Published on ADDitudeMag.com
14 Ways to Get the Job Done
Your ADHD brain makes it hard to organize and finish projects on time, but your boss expects to receive reports by the deadline. What are you to do? Follow these tips, for starters.
Sources: Dr. Ned Hallowell and Sandy Maynard, M.S.
Don't Bite Off More Than You Can Chew
Consider how much time is available in your busy schedule,
and plan accordingly. If you take on a new project, you might have to put other
activities on the back burner in order to finish it in time. To resist the urge to overschedule, agree to give up one project for every new one you take on. Ask yourself if
the new project is worth the sacrifices you’ll have to make in other areas.
Take It One Project at a Time
Having to tackle several big projects at once is
stressful for people with ADD. Set one priority, and get it done, tying up all
loose ends before moving on to a new project. For instance, get new eyeglasses
before cleaning your gutters. Or take your car in for maintenance before
revising your résumé.
Post Your Deadlines Where You'll See Them
This simple action will remind you to use your
time wisely. Write down reminders (such as “Taxes Done by April 1”) and post
them on mirrors, cabinets, or anywhere else you’re likely to see them. Set your
screensaver as a reminder, or schedule reminder e-mails or texts.
Define Your Objectives
Is your goal to become an expert on home improvement? Or is
it to get the kitchen remodeled before October? Once you have a clear idea of
what the end goal is, it will be easier to stay focused. Finishing on time is
one of the most important objectives for ADDers.
Break Big Projects Into Smaller Parts, and Set a Deadline for Each
We’re usually given a deadline for the date by which the
entire project has to be completed. To keep yourself on track, mark the date by
which you should complete one-quarter of the project, one-half, and so on.
Those dates will alert you to problems while there’s still time to play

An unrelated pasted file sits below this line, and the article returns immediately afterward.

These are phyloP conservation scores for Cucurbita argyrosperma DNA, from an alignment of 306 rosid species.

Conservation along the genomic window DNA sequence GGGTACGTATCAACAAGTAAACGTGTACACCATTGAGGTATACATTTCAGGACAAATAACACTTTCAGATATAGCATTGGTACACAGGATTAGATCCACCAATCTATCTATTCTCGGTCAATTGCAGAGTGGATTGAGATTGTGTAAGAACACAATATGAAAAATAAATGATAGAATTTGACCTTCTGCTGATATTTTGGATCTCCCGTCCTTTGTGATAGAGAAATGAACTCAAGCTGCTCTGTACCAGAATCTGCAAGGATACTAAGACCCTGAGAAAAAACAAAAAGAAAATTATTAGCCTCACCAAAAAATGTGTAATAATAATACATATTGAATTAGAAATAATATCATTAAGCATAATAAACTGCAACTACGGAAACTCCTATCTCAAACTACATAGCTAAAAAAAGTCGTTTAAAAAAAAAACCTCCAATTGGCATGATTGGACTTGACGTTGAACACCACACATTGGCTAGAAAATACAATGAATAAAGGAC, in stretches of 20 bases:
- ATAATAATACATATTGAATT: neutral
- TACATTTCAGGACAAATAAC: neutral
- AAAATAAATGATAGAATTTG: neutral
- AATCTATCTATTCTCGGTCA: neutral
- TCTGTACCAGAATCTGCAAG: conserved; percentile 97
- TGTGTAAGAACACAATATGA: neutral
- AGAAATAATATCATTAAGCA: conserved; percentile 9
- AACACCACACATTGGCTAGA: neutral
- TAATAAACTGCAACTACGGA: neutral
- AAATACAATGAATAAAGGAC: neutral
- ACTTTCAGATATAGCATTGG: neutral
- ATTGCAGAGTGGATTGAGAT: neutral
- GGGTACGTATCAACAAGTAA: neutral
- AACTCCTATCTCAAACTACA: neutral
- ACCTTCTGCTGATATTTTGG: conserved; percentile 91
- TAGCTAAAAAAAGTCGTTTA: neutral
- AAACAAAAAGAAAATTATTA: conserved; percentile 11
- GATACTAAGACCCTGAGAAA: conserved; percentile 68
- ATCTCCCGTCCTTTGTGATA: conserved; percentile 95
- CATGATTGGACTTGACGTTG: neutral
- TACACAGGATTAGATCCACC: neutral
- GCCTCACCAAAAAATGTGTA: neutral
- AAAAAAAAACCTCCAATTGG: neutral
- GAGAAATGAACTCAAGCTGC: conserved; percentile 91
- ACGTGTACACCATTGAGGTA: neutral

When Time Runs Short, Outsource
Don’t assume that you must do every portion of a
project. In many cases, it makes sense to outsource or delegate. If you have trouble
paying bills on time, hand the job over to your spouse, or put as many bills as
possible on auto-pay. Hire outside help, such as a nanny to keep you on task,
or college students to scan and file papers.
Things that distract you on a regular basis should be
addressed. Keep losing your glasses? Train yourself to put them in a special
place. If you’re distracted by magazines strewn about your kitchen, put a
basket in another room, and make sure the magazines get into
Take Frequent Breaks
Those who fail to get away from a project occasionally are
likely to start avoiding it—or to just give up. Taking breaks will help you
avoid burnout. Set a timer for the amount of time you think you can
concentrate, whether that’s 20 minutes or an hour. Do your best to focus and
stay on task for that amount of time. Take a five to 10 minute break when the
timer goes off.
Start and End When You Say You Will
It’s easier to stay on task when there’s a specific end time
in sight. If you’re working on a big project, say, finishing a masters’ thesis,
or creating a design for a client, set specific hours for yourself. For
example, 9 a.m. to 5 p.m. Without an established end time, it’s too easy to
fall into the trap of thinking, “I’ll take a break and do something else and
work on it later,” and then get distracted along the way.
Periodically ask yourself why you’re in such a hurry, and
take the question seriously. If the answer is “because I’m late,” assess your
priorities and cut out unnecessary responsibilities. The time you save should
be devoted solely to personal or family time.
Know Where Your Time Is Going
Not sure where the time goes? Create a chart, and record
everything you do. Maybe the chart indicates you’re spending too much time looking
for lost keys or nagging your teenage daughter to clean up her room. Think of
some creative ways to eliminate these (hanging a key hook near the front door
or deciding that her room doesn’t really need to be clean, after all).
Think Twice About Multitasking
Research shows that doing two things at once takes about 50
percent longer than doing them sequentially. An exception to this rule: Some
people with ADD focus better if they do something essentially mindless while
tackling an important task—for example, listening to music or balancing on a
ball while doing homework.
Rethink Your Filing System
ADDers often have trouble with filing because they create
too many categories. Better to keep your categories broad, and use subfolders
where necessary. For instance, you might label one folder “insurance,” and fill
it with subcategory folders for life insurance, car insurance, and health
Create a Document Hot Spot
This is a folder for important,
time-sensitive documents. In this folder, which should be kept on your desk,
you should place papers representing up to five different tasks that must be
attended to within the next 24 hours—an overdue bill, a client file, a phone
message to return, and so on. Clear out your hot spot daily.
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